In celebration of Colorado’s annual National Western Stock Show, the Brown Palace hotel welcomes the competition’s Grand Champion steer to its ornate eight-storey atrium.

It might not be as bad as a bull in a china shop, but a steer in the lobby of a historic Denver hotel comes pretty close.

In celebration of the Colorado city’s annual National Western Stock Show, the Brown Palace Hotel and Spa welcomes the competition’s Grand Champion steer (a castrated bull) to its ornate eight-storey atrium every January – just in time for the hotel’s trademark afternoon tea.  

Better known for hosting nearly every US president, along with celebrities from Molly Brown to the Beatles, the Brown Palace has welcomed livestock in its lobby since 1945, when Colorado rancher and politician Dan Thorton brought his two bulls into the lobby for display and later sold them at the stock show for $50,000. A few years later in 1958, rodeo star Monte Montana rode his horse Rex up the hotel’s cast iron grand staircase to drop in on a rodeo cowboys meeting.

The Brown Palace does take precautions to keep a sense of decorum during livestock appearances. For example, the hotel puts up a small cattle pen lined with turf and plastic underneath. As the hotel's chief engineer once told the Westword, Denver's alternative weekly paper, "These little creatures don't care when they're gonna cut loose." Thankfully, the Palace staff stays vigilant when it comes to pooper-scooper duty.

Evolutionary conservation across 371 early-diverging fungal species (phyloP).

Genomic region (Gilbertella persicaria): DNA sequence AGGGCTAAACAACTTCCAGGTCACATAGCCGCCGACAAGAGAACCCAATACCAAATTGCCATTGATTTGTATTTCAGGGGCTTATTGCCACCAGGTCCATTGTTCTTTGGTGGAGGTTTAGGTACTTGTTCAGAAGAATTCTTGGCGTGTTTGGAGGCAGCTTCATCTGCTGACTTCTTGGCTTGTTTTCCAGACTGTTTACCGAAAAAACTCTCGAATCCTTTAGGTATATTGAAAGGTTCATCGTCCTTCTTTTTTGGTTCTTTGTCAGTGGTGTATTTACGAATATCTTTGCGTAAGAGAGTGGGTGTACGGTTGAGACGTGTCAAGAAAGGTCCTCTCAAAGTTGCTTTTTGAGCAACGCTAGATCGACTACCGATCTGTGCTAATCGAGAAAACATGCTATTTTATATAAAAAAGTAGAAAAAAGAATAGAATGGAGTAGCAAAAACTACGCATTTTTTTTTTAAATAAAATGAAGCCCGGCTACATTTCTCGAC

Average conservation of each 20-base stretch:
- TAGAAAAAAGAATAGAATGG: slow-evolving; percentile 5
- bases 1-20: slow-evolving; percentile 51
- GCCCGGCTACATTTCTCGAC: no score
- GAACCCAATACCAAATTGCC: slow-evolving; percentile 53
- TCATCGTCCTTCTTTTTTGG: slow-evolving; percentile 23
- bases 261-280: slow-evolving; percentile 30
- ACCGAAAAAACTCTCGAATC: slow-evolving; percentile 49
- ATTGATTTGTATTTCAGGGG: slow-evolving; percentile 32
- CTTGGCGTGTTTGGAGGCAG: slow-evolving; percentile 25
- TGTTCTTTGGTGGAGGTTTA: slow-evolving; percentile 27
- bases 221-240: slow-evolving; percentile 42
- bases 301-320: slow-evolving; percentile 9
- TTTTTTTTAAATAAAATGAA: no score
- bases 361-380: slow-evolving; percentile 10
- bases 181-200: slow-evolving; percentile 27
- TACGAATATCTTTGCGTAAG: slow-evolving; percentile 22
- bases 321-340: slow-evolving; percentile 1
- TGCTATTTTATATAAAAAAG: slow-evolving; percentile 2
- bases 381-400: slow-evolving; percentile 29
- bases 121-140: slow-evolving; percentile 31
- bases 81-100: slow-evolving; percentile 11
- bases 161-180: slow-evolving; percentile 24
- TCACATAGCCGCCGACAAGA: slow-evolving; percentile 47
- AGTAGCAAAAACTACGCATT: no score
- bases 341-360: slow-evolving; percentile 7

This year’s winning steer, determined at the Market Beef Championship selection on 24 January, will strut his stuff down a rolled out red carpet on 25 January from 11am to 1pm, and visitors are welcome to take pictures with him. After his moment in the spotlight, the championship steer will go up for sale in the Junior Livestock Champions Auction. Last year’s winner, named Stripe, weighed more than 1,300lb and sold for more than $106,000.

The 107th annual stock show runs from 12 January to 27 January, with events like sheepdog herding and mutton bustin’ (where children ages five to seven try to stay atop a bucking lamb the longest) rounding out the weekend.